London’s LoCITY scheme unveiled

Posted on: January 28, 2016

A five-year scheme designed to help improve London’s air quality and lower carbon dioxide emissions by encouraging increased availability and uptake of low-emission vans and trucks was officially unveiled this week.

The Transport for London (TfL) scheme, called LoCITY, will include four “working groups”, an annual conference (the first to be held on 25 May this year) and new environmental operating standards and contractual clauses for procurement bodies. Vehicle operators, manufacturers, fuel providers and public sector bodies are among those being urged to contribute to the scheme’s development.

SMMT is already pledged to close involvement with two of the working groups, on vans and trucks. The LoCITY framework is based loosely on the CLOCS (Construction Logistics and Cycle Safety) scheme but focused on the environment rather than safety.

Three of the over-arching LoCITY objectives, according to TfL, are to increase availability and affordability of low-emission vans and trucks; improve London’s alternative fuel infrastructure, including electric vehicle charging points and hydrogen fuelling points; and improve policies, procurement and planning to encourage adoption of low-emission vans and trucks.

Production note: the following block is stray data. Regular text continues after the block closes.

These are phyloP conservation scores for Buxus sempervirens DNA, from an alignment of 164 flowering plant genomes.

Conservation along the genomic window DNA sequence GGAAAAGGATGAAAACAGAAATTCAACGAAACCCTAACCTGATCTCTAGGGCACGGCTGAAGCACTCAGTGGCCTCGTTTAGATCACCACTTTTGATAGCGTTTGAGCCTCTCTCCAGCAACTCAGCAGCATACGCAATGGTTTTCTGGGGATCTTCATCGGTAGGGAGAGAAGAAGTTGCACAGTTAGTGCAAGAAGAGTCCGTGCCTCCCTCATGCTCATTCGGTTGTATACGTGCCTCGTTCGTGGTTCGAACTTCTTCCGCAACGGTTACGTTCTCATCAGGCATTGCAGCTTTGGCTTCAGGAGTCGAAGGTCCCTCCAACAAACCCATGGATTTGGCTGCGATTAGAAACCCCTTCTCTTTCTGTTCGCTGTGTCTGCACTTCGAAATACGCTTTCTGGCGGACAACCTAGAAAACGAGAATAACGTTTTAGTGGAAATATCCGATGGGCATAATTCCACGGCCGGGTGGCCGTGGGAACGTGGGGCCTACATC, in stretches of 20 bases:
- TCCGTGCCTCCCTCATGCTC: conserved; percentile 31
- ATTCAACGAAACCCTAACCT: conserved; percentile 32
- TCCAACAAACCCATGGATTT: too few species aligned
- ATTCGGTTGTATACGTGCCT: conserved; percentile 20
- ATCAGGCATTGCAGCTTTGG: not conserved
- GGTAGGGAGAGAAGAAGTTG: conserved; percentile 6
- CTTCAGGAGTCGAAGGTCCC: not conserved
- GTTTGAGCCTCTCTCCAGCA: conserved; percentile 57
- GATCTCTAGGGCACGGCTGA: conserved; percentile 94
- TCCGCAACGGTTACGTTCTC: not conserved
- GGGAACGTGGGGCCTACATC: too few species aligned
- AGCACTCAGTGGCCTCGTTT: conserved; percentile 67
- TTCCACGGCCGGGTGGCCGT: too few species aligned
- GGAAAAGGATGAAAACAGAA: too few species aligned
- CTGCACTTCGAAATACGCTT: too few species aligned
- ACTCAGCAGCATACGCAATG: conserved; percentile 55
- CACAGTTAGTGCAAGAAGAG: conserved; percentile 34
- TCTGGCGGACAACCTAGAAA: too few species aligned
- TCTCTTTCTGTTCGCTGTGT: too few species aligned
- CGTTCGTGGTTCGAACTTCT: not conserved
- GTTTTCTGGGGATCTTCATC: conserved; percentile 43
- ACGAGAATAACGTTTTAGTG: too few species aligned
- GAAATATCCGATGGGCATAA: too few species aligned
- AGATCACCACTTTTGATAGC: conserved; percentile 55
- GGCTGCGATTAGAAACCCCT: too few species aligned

The aim is to achieve all this in the run-up to the introduction from 7 September 2020 of London’s Ultra Low Emission Zone (ULEZ). This will apply to the same area as the current Congestion Charge zone. Vehicles failing to meet ULEZ standards (including Euro-VI for trucks, buses and coaches, and Euro-6 for diesel engined cars, vans and minibuses) will face a daily charge, varying with vehicle type, to enter the zone.

Mike Brown, London Transport Commissioner, said, “Over the next five years, LoCITY will begin improving London’s air quality by encouraging the take-up of low-emission vehicles.

“We’re working with vehicle manufacturers, infrastructure providers and the industry to make these vehicles a realistic choice for operators. The CLOCS programme has show that this style of collaborative, industry-led approach works. LoCITY will help the industry as a whole continue to develop, while delivering a cleaner London.”

More information at www.locity.org.uk.

European CV registrations finish strongly in 2015

Posted on: January 28, 2016

Strong Europe-wide demand for new commercial vehicles continued in December 2015, marking a full year of consecutive growth, according to the latest registration figures from the European Automobile Manufacturers Association (ACEA).